ALS Research Paper
ALS is a disease that prevents muscles to work by attacking the nerve cells. Patients that have ALS live for about 2 to 5 years after they get diagnosed; 8% of ALS patients survived for more than 10 years. This disease can strike anyone, but is not contagious. 10% of the patients across U.S. that have ALS were inherited. The gene chromosomes’ are 21 neurons that send a message from the brain to the nerves and muscles. The prevention or cause of this disease as not been discovered yet. Many symptoms of the disease include; twitching, muscle weakness, difficulty of chewing, slurred speech, and feeling clumsy. About 5 thousand people in U.S. were reported of this disease every year. In 1993 scientists of the National Institute Neurological Disorders and Stroke theorized that mutations in the gene were created by SOD1 enzyme. There is no cure for this disease, but scientists discovered that riluzole (drug) can slow down the process of ALS. They also discovered that creatine (muscle supplement) can help patients that have this disease; it helps to build muscle and enables the muscle to contract. Recent studies in California recommended patients to eat foods in high antioxidants because it gave them energy (Antioxidants include vitamins C and E).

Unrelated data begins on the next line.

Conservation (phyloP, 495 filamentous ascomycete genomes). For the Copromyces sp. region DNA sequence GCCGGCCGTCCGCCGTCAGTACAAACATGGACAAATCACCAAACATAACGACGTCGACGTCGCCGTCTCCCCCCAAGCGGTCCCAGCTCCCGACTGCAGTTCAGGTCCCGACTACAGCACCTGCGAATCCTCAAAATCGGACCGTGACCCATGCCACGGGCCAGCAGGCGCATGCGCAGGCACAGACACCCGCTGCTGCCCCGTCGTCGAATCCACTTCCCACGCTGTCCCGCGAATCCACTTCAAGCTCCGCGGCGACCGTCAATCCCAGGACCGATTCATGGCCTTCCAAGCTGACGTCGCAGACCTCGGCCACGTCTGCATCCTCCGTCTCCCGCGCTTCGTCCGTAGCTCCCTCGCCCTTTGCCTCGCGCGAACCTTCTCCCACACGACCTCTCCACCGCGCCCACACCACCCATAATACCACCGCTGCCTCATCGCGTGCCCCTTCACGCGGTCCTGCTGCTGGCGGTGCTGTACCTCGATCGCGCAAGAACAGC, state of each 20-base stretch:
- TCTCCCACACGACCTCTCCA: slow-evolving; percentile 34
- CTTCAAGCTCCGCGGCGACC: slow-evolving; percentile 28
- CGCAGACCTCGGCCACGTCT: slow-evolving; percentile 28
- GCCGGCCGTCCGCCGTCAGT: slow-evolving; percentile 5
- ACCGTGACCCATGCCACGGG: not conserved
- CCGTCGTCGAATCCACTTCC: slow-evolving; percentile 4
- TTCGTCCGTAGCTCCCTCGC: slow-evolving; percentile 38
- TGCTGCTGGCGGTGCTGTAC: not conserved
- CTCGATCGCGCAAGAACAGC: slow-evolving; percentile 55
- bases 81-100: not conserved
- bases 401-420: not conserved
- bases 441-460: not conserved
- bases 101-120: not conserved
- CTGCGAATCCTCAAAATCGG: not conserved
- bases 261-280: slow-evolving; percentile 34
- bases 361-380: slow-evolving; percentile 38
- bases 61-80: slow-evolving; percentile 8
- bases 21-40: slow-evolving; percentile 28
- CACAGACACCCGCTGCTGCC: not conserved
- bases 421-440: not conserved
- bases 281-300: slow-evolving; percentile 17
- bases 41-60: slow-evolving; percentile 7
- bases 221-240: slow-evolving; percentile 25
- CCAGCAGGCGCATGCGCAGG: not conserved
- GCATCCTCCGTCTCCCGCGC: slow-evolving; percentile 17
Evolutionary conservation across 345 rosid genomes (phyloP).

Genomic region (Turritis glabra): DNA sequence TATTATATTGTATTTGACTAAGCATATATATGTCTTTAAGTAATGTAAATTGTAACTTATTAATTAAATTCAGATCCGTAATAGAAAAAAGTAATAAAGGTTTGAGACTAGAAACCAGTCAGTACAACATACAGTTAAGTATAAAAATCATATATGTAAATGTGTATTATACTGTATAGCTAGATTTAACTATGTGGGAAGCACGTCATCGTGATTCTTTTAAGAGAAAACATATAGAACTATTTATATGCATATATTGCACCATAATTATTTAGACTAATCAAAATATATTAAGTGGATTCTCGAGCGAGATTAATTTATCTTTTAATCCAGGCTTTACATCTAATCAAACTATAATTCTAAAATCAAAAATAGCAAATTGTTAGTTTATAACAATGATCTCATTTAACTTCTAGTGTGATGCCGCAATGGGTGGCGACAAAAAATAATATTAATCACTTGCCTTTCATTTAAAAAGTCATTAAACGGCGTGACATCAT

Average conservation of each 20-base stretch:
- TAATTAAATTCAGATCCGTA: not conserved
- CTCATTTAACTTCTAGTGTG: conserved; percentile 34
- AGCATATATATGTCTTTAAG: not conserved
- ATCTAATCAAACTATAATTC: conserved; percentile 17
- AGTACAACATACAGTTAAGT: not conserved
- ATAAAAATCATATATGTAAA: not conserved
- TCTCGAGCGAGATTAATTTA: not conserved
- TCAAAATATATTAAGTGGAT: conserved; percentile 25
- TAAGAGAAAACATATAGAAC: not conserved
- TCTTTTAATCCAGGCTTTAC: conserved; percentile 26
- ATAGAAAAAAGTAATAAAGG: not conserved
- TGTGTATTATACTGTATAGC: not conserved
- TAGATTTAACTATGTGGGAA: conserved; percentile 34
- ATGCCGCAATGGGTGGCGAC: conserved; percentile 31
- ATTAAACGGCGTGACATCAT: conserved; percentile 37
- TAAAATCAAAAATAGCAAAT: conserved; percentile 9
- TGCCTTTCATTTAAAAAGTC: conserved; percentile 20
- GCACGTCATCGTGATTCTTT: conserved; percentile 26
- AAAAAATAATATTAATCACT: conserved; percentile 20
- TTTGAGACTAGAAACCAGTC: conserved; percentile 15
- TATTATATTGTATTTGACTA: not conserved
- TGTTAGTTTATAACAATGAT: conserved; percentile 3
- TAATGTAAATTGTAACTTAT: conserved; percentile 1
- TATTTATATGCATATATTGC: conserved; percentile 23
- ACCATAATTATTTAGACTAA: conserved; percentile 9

ALS also known as the “Lou Gehrig’s disease” was named after the famous baseball player, Henry Lou Gehrig. Henry was born in Manhattan from an immigrated German family. His father Heinrich was employed at a metal sheet factory and his mother Christina was a maid. He had two sisters that died from the measles and the brother died from infancy. Henry always kept in mind to never giving up and always working hard; an inspiration from his parents. And that’s how hard takes place in his baseball career; although he went to Colombia University for a full football scholarship. Henry never thought of pursuing his future career with sports; he wanted to graduate with an engineer degree. A scout from the New York...
Please join StudyMode to read the full document